When you step into a bus, tram or metro in Amsterdam, you are quite literally stepping into our software. Every device in the vehicle, from the smallest stop button to the biggest outside display, is connected internally through a microservice platform called GIVA - the Generic Information Vehicle Architecture.
GIVA services are Java processes, communicating over an internal network using HTTP and UDP. In our case, where responsiveness and efficient use of constrained hardware is crucial, the use of blocking I/O and the traditional Servlet thread-per-request model has significant drawbacks. Services in the vehicle should never be blocked, but always be available to deal with external events and the ever-changing circumstances in a moving vehicle. GIVA therefore uses asynchronous programming and non-blocking I/O in a _reactive_ programming model, based on the Vert.X framework.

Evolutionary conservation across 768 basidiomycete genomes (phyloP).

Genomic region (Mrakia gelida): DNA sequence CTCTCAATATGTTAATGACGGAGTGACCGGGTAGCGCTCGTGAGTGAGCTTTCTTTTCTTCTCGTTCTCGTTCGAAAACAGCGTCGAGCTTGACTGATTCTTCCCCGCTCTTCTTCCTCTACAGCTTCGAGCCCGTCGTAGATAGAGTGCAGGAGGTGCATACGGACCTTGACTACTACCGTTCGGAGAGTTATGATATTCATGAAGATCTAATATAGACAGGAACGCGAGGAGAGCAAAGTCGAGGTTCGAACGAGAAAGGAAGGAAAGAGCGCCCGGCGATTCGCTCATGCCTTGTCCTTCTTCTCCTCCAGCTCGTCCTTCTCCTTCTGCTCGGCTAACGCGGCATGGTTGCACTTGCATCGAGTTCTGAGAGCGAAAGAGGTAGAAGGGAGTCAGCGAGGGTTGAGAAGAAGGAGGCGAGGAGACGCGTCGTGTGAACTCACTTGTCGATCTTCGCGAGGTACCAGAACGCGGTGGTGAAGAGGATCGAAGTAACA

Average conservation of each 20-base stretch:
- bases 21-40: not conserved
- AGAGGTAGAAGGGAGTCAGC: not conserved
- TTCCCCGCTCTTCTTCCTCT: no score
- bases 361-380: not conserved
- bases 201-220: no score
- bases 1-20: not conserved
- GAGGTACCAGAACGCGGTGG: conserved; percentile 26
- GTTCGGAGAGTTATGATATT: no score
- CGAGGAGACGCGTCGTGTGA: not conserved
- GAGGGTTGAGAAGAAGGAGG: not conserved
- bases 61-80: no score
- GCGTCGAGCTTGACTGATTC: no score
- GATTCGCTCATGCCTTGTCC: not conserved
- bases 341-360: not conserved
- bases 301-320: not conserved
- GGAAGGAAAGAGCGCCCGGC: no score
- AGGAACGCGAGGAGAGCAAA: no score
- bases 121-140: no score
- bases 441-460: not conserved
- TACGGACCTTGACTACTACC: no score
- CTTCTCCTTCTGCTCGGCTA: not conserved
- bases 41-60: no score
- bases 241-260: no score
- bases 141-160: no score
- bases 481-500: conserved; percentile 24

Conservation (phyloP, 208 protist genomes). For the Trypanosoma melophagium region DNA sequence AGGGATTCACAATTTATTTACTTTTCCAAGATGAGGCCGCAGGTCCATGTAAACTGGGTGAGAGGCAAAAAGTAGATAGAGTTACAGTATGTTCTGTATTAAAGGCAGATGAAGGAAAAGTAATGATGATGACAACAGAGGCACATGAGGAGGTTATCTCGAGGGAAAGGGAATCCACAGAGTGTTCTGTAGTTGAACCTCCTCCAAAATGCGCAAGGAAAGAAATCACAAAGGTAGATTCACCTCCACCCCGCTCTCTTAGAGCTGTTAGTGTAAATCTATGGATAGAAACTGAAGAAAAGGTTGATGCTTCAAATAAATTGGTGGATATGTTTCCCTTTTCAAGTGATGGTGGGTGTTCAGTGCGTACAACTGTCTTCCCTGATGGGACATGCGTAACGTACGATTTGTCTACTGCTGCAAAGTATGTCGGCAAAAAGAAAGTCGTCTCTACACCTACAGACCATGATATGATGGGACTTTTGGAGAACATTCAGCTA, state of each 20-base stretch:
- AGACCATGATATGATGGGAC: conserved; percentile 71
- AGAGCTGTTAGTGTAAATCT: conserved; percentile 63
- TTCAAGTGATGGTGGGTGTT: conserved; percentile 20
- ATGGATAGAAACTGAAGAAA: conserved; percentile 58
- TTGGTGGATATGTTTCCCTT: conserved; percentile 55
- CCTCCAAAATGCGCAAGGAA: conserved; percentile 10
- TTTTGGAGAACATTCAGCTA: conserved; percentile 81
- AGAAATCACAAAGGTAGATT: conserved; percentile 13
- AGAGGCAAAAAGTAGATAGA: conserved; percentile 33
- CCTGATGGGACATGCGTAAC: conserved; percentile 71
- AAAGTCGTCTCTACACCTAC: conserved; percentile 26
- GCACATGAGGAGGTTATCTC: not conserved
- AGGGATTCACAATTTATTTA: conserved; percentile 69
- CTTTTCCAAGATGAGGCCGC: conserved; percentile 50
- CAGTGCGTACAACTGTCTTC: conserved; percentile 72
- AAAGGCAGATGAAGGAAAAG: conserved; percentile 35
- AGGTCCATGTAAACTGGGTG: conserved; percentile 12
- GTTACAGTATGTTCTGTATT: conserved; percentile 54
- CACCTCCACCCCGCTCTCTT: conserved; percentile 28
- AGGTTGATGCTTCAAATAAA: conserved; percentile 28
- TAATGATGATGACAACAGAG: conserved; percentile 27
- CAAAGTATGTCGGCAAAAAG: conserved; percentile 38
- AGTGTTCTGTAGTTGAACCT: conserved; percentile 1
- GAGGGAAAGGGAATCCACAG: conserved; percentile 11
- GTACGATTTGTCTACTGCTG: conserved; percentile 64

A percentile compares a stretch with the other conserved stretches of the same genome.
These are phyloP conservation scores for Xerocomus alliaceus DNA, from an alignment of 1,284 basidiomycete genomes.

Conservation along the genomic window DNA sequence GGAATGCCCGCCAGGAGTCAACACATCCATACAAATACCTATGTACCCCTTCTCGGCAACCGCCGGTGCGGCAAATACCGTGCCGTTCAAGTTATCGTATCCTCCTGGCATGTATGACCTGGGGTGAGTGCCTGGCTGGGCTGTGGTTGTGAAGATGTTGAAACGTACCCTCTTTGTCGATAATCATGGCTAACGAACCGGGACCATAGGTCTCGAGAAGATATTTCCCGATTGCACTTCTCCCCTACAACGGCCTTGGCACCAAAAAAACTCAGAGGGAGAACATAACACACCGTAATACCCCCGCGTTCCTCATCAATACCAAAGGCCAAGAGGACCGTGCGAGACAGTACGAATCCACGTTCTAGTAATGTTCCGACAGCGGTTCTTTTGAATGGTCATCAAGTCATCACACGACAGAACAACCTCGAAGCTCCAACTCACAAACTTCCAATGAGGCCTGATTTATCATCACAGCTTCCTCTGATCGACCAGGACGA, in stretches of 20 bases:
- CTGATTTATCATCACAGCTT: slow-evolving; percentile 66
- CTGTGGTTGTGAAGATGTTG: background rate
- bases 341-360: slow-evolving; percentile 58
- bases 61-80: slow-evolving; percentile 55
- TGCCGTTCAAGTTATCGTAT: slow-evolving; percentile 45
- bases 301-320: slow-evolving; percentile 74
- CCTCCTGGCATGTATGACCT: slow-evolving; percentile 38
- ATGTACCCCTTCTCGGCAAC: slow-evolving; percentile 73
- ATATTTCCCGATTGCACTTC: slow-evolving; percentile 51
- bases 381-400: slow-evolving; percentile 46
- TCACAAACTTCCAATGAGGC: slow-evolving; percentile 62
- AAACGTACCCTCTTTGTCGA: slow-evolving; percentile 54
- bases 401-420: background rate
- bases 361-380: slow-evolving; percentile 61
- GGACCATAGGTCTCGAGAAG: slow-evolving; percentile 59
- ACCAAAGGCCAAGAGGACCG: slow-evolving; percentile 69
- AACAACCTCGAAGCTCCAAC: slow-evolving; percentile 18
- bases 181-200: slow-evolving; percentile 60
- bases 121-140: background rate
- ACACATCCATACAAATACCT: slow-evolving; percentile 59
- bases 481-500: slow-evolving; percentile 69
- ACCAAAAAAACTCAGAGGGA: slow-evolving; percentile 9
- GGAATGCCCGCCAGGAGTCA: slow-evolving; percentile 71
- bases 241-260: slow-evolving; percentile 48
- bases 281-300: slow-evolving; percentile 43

Apart from GIVA, we have also used reactive designs to develop TapCheck (running on Ktor and Kotlin coroutines), which is the backoffice for thousands of concurrent barcode check-in/check-out devices in Dutch public transport. And in the payment domain, we are currently building a payment terminal gateway (using Spring Reactive, R2DBC and Kotlin) that connects many payment terminals in shops across Europe to the underlying payment networks.
In this talk I will explain the basics of reactive programming on the JVM, how we used these concepts to develop these platforms, and our experiences with using the available libraries and frameworks.